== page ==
1) CUTTING A KOHEN'S HAIR
QUESTION: The Gemara teaches that a Kohen is not allowed to grow his hair for more than 30 days. This prohibition is derived through a Gezeirah Shavah from the laws of Nazir. One verse (Bamidbar 6:5) says that a Nazir must let his hair grow "Pera" (uncut), and another verse (Yechezkel 44:20) says that a Kohen may not let his hair grow "Pera" (uncut). This Gezeirah Shavah teaches that just as a Nazir is not allowed to cut his hair for 30 days, a Kohen is not allowed to let his hair grow for 30 days.
The Gemara asks that perhaps the verse in Yechezkel ("... and uncut hair they may not grow") means that the Kohen may not grow his hair at all ("Lo Lirbu Klal").
How can the Gemara make such a suggestion? The Gemara has just stated that a Gezeirah Shavah teaches that the Kohen is allowed to grow his hair for 30 days!
(a) RASHI (according to the corrected version of the Girsa, according to which the word "b'Chol" should be "b'Chaf-Tes," as the Menachem Meshiv Nefesh points out) and TOSFOS answer that the Gemara does not mean to ask that the Kohen must cut his hair everyday. Rather, the Gemara means to ask that perhaps the Kohen is not allowed to grow his hair for 30 complete days, but only for 29 days, and he must cut his hair on day 30.
This approach explains the Gemara's question within the context of the Gezeirah Shavah. However, the Gemara explicitly asks that the Kohen should not be allowed to grow his hair "at all" ("Klal"), which clearly implies even for 29 days. The BACH therefore suggests that the word "Klal" must be deleted from the text of the Gemara.
However, there is no record of such a Girsa in the Rishonim, and no such Girsa is cited by the Dikdukei Sofrim.
(b) The CHESHEK SHLOMO quotes his brother, the MAR'EH KOHEN, who says that according to Rashi and Tosfos the text of the Gemara should read, "Kol Lamed" -- "all 30 days," instead of "Klal" (that is, the letters Kaf-Lamed-Lamed were accidentally placed together by the printer, and they should be separated to read "Kol L'"). Thus, the Gemara is asking that perhaps the Kohen is not allowed to let his hair grow for a complete 30 days, as Rashi and Tosfos explain.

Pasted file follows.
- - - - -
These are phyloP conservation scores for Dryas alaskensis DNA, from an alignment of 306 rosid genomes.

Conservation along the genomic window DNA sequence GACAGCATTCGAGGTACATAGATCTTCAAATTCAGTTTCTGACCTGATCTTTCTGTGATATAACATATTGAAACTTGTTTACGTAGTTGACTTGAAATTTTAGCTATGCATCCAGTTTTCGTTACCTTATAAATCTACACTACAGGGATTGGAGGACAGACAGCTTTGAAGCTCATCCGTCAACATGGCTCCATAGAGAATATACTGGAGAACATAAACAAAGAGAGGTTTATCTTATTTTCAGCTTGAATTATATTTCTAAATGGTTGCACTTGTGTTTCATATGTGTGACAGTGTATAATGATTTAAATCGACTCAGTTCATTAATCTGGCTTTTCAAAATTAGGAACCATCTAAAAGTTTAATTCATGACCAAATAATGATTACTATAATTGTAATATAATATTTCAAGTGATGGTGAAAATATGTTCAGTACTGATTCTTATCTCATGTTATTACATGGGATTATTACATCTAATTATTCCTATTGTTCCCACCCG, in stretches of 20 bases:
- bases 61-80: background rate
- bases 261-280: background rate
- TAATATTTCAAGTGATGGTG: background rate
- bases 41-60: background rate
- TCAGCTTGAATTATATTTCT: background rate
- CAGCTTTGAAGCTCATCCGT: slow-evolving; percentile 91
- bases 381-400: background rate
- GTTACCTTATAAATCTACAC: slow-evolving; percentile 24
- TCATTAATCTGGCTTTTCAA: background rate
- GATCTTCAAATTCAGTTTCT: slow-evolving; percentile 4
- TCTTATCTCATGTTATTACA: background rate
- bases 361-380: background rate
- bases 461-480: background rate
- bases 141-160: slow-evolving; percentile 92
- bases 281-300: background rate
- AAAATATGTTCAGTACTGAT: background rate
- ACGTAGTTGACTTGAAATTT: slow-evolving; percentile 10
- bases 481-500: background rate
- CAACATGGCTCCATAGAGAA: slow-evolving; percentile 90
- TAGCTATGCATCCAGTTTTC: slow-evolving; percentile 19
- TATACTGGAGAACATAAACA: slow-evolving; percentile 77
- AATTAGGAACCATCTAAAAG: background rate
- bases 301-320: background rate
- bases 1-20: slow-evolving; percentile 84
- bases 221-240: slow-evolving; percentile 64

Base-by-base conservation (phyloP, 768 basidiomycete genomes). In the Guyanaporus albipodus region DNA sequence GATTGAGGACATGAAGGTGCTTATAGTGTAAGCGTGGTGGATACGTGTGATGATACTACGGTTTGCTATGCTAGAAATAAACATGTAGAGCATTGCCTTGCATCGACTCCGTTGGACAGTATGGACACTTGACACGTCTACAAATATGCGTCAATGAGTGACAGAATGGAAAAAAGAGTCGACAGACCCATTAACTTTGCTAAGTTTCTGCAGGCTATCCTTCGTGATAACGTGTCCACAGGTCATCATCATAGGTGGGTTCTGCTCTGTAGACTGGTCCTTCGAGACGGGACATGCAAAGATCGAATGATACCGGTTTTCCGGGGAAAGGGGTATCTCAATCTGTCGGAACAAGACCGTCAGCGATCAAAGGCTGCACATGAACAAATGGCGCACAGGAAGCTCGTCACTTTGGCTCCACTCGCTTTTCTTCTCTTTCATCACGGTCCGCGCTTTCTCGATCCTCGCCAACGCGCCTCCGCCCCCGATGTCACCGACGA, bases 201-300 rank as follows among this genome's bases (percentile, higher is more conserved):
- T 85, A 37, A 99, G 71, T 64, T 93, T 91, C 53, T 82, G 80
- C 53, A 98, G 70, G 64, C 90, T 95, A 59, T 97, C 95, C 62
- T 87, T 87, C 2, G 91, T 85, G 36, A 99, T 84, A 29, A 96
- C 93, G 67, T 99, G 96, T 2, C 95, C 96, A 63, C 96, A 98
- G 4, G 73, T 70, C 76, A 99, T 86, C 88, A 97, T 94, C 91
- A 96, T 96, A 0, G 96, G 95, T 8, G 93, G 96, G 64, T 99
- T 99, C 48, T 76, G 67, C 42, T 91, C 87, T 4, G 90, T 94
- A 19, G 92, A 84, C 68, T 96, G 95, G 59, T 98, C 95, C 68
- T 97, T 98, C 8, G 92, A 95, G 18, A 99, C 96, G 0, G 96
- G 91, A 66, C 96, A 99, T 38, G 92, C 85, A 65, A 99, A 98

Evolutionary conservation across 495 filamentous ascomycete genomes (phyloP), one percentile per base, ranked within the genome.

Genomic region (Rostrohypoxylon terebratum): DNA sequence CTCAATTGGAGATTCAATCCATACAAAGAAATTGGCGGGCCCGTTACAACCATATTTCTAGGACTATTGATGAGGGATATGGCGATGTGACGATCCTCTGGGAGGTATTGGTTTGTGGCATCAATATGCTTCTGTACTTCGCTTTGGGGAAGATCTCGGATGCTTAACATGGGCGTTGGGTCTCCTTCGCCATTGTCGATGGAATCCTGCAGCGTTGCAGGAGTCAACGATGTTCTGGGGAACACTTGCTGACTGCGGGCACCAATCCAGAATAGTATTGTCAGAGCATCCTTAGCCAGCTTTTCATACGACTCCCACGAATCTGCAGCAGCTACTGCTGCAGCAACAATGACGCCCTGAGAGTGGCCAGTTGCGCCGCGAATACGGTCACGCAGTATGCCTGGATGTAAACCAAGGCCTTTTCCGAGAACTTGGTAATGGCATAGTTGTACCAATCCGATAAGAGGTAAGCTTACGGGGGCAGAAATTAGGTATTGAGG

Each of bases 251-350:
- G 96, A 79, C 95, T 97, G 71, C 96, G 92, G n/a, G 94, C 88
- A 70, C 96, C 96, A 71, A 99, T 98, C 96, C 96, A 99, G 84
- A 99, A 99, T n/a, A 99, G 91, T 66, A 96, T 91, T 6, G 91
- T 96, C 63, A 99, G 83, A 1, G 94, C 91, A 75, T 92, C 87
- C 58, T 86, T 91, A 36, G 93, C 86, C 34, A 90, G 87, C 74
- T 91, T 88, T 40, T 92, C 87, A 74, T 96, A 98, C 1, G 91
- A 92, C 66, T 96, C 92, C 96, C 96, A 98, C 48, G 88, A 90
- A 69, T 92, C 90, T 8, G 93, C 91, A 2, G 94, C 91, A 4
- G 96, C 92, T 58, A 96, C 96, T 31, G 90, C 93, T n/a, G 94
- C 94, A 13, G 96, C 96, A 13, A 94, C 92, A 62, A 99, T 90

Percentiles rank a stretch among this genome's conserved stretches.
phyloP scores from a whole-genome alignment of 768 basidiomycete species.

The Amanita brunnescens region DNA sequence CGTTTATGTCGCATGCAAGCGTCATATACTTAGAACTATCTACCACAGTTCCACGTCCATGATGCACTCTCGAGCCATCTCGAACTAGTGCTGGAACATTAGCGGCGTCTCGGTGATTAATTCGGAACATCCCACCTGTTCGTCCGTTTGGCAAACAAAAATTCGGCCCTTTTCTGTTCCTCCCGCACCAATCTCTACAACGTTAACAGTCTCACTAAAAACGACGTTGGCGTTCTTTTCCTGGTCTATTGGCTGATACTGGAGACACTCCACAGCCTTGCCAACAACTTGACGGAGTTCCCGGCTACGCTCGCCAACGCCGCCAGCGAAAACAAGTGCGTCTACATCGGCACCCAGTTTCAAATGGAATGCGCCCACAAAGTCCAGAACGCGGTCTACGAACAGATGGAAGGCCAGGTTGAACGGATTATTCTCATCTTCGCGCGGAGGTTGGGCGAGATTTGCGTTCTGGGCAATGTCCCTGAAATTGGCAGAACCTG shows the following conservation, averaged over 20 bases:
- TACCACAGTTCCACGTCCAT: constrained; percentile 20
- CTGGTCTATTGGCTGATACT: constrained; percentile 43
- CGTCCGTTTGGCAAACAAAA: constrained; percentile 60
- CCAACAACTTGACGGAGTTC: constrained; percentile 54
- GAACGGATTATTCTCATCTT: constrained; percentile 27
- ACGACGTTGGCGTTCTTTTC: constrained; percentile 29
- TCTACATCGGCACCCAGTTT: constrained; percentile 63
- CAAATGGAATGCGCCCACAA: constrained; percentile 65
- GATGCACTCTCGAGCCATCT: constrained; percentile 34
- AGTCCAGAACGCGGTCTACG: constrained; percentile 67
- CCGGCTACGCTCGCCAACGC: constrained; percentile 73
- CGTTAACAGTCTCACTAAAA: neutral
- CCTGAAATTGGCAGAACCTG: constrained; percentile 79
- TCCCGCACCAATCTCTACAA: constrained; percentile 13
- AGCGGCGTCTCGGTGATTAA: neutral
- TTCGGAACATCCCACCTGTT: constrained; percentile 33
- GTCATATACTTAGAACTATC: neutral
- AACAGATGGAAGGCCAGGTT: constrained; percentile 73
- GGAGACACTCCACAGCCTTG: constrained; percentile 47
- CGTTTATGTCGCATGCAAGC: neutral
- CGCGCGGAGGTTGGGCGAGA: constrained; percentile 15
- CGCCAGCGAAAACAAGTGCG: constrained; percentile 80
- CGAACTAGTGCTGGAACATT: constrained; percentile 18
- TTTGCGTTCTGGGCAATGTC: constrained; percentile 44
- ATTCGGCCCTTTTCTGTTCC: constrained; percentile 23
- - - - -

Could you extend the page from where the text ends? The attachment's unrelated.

(c) RAV YEHUDAH LANDY suggests another way to explain the Gemara according to Rashi and Tosfos. When the Gemara asks that the Kohen should not grow "it" at all, it does not mean that he should not grow "his hair" at all. Rather, it means he should not grow "Pera" at all. What is "Pera"? "Pera" refers to hair that has grown for a period of 30 days. Thus, the Gemara is asking that perhaps the Kohen is not allowed to grow his hair for 30 days (Pera), but he must cut his hair after 29 days (and not let it grow for 30, which would be Pera, and then cut it). The Gemara answers that the verse implies that the Kohen may grow Pera, but he must cut it immediately after it reaches the stage of Pera.
(d) The CHIDUSHEI HA'RAN in Sanhedrin (22b) and the KEREN ORAH here explain that the Gezeirah Shavah is not a real Gezeirah Shavah. The verse which says that Kohanim may not let their hair grow is a verse in Yechezkel. A Gezeirah Shavah from a verse in the Torah to a verse in Nevi'im is not a real Gezeirah Shavah (see Chagigah 10b). It is only a "Giluy Milsa." Therefore, Abaye asks that since it is not a real Gezeirah Shavah there is no imperative to learn anything from the laws of Nazir. Consequently, the Gemara asks that perhaps a Kohen may not grow his hair at all (literally) and he must shave his head every day.